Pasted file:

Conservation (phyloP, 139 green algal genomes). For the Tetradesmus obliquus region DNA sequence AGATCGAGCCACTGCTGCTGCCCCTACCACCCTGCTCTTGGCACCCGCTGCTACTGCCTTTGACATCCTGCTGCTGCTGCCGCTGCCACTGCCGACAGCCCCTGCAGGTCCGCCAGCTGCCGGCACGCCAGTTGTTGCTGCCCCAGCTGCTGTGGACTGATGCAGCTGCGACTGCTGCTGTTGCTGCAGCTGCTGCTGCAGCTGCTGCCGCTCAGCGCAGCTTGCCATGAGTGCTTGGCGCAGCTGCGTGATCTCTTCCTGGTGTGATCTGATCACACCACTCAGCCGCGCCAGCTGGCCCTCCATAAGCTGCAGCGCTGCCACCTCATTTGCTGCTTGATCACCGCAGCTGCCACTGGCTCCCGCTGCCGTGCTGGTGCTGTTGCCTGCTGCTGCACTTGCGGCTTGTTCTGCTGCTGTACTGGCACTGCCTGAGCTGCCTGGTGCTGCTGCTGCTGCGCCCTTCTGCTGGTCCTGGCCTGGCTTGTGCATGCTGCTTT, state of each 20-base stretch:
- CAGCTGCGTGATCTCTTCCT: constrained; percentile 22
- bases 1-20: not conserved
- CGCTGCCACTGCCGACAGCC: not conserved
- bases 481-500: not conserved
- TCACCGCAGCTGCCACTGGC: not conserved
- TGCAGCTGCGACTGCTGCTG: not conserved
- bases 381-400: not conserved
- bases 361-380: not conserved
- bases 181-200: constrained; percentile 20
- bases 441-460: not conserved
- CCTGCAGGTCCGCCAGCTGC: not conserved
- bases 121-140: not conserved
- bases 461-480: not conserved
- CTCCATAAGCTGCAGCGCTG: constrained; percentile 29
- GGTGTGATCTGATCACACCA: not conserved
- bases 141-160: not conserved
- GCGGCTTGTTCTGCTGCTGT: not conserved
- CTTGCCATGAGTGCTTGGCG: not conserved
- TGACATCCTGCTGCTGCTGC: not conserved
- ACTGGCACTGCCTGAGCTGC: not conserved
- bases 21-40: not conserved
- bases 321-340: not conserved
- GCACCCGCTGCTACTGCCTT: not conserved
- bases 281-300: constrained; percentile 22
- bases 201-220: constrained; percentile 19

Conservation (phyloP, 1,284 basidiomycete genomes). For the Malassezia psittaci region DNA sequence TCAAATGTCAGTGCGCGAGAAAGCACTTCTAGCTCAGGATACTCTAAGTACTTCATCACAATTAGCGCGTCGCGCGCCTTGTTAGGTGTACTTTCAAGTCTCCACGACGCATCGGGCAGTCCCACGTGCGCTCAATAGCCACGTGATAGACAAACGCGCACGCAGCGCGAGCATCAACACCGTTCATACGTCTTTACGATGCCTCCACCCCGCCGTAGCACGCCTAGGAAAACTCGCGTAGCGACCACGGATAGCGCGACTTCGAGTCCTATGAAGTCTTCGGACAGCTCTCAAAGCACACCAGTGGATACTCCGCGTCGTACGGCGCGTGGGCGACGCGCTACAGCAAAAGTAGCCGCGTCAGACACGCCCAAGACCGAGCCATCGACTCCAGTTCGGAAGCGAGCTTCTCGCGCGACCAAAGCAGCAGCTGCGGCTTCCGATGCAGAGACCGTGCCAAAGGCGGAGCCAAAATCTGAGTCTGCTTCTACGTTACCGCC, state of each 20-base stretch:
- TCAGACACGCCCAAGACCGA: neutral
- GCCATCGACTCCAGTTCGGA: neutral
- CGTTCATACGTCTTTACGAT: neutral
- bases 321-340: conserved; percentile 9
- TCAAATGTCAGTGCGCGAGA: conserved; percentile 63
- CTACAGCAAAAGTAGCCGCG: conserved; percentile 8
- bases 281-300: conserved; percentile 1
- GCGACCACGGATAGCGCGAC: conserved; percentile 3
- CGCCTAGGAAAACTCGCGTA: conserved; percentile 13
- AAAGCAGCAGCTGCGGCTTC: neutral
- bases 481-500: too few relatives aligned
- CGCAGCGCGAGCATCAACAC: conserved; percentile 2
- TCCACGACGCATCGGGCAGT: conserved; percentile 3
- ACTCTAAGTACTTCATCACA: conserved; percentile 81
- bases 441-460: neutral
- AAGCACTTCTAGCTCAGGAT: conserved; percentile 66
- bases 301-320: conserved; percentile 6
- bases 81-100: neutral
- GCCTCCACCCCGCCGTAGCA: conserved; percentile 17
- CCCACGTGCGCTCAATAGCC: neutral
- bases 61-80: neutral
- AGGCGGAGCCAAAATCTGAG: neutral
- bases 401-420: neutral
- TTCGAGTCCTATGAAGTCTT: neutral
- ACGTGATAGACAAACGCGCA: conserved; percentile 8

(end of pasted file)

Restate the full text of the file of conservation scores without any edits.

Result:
Conservation (phyloP, 139 green algal genomes). For the Tetradesmus obliquus region DNA sequence AGATCGAGCCACTGCTGCTGCCCCTACCACCCTGCTCTTGGCACCCGCTGCTACTGCCTTTGACATCCTGCTGCTGCTGCCGCTGCCACTGCCGACAGCCCCTGCAGGTCCGCCAGCTGCCGGCACGCCAGTTGTTGCTGCCCCAGCTGCTGTGGACTGATGCAGCTGCGACTGCTGCTGTTGCTGCAGCTGCTGCTGCAGCTGCTGCCGCTCAGCGCAGCTTGCCATGAGTGCTTGGCGCAGCTGCGTGATCTCTTCCTGGTGTGATCTGATCACACCACTCAGCCGCGCCAGCTGGCCCTCCATAAGCTGCAGCGCTGCCACCTCATTTGCTGCTTGATCACCGCAGCTGCCACTGGCTCCCGCTGCCGTGCTGGTGCTGTTGCCTGCTGCTGCACTTGCGGCTTGTTCTGCTGCTGTACTGGCACTGCCTGAGCTGCCTGGTGCTGCTGCTGCTGCGCCCTTCTGCTGGTCCTGGCCTGGCTTGTGCATGCTGCTTT, state of each 20-base stretch:
- CAGCTGCGTGATCTCTTCCT: constrained; percentile 22
- bases 1-20: not conserved
- CGCTGCCACTGCCGACAGCC: not conserved
- bases 481-500: not conserved
- TCACCGCAGCTGCCACTGGC: not conserved
- TGCAGCTGCGACTGCTGCTG: not conserved
- bases 381-400: not conserved
- bases 361-380: not conserved
- bases 181-200: constrained; percentile 20
- bases 441-460: not conserved
- CCTGCAGGTCCGCCAGCTGC: not conserved
- bases 121-140: not conserved
- bases 461-480: not conserved
- CTCCATAAGCTGCAGCGCTG: constrained; percentile 29
- GGTGTGATCTGATCACACCA: not conserved
- bases 141-160: not conserved
- GCGGCTTGTTCTGCTGCTGT: not conserved
- CTTGCCATGAGTGCTTGGCG: not conserved
- TGACATCCTGCTGCTGCTGC: not conserved
- ACTGGCACTGCCTGAGCTGC: not conserved
- bases 21-40: not conserved
- bases 321-340: not conserved
- GCACCCGCTGCTACTGCCTT: not conserved
- bases 281-300: constrained; percentile 22
- bases 201-220: constrained; percentile 19

Conservation (phyloP, 1,284 basidiomycete genomes). For the Malassezia psittaci region DNA sequence TCAAATGTCAGTGCGCGAGAAAGCACTTCTAGCTCAGGATACTCTAAGTACTTCATCACAATTAGCGCGTCGCGCGCCTTGTTAGGTGTACTTTCAAGTCTCCACGACGCATCGGGCAGTCCCACGTGCGCTCAATAGCCACGTGATAGACAAACGCGCACGCAGCGCGAGCATCAACACCGTTCATACGTCTTTACGATGCCTCCACCCCGCCGTAGCACGCCTAGGAAAACTCGCGTAGCGACCACGGATAGCGCGACTTCGAGTCCTATGAAGTCTTCGGACAGCTCTCAAAGCACACCAGTGGATACTCCGCGTCGTACGGCGCGTGGGCGACGCGCTACAGCAAAAGTAGCCGCGTCAGACACGCCCAAGACCGAGCCATCGACTCCAGTTCGGAAGCGAGCTTCTCGCGCGACCAAAGCAGCAGCTGCGGCTTCCGATGCAGAGACCGTGCCAAAGGCGGAGCCAAAATCTGAGTCTGCTTCTACGTTACCGCC, state of each 20-base stretch:
- TCAGACACGCCCAAGACCGA: neutral
- GCCATCGACTCCAGTTCGGA: neutral
- CGTTCATACGTCTTTACGAT: neutral
- bases 321-340: conserved; percentile 9
- TCAAATGTCAGTGCGCGAGA: conserved; percentile 63
- CTACAGCAAAAGTAGCCGCG: conserved; percentile 8
- bases 281-300: conserved; percentile 1
- GCGACCACGGATAGCGCGAC: conserved; percentile 3
- CGCCTAGGAAAACTCGCGTA: conserved; percentile 13
- AAAGCAGCAGCTGCGGCTTC: neutral
- bases 481-500: too few relatives aligned
- CGCAGCGCGAGCATCAACAC: conserved; percentile 2
- TCCACGACGCATCGGGCAGT: conserved; percentile 3
- ACTCTAAGTACTTCATCACA: conserved; percentile 81
- bases 441-460: neutral
- AAGCACTTCTAGCTCAGGAT: conserved; percentile 66
- bases 301-320: conserved; percentile 6
- bases 81-100: neutral
- GCCTCCACCCCGCCGTAGCA: conserved; percentile 17
- CCCACGTGCGCTCAATAGCC: neutral
- bases 61-80: neutral
- AGGCGGAGCCAAAATCTGAG: neutral
- bases 401-420: neutral
- TTCGAGTCCTATGAAGTCTT: neutral
- ACGTGATAGACAAACGCGCA: conserved; percentile 8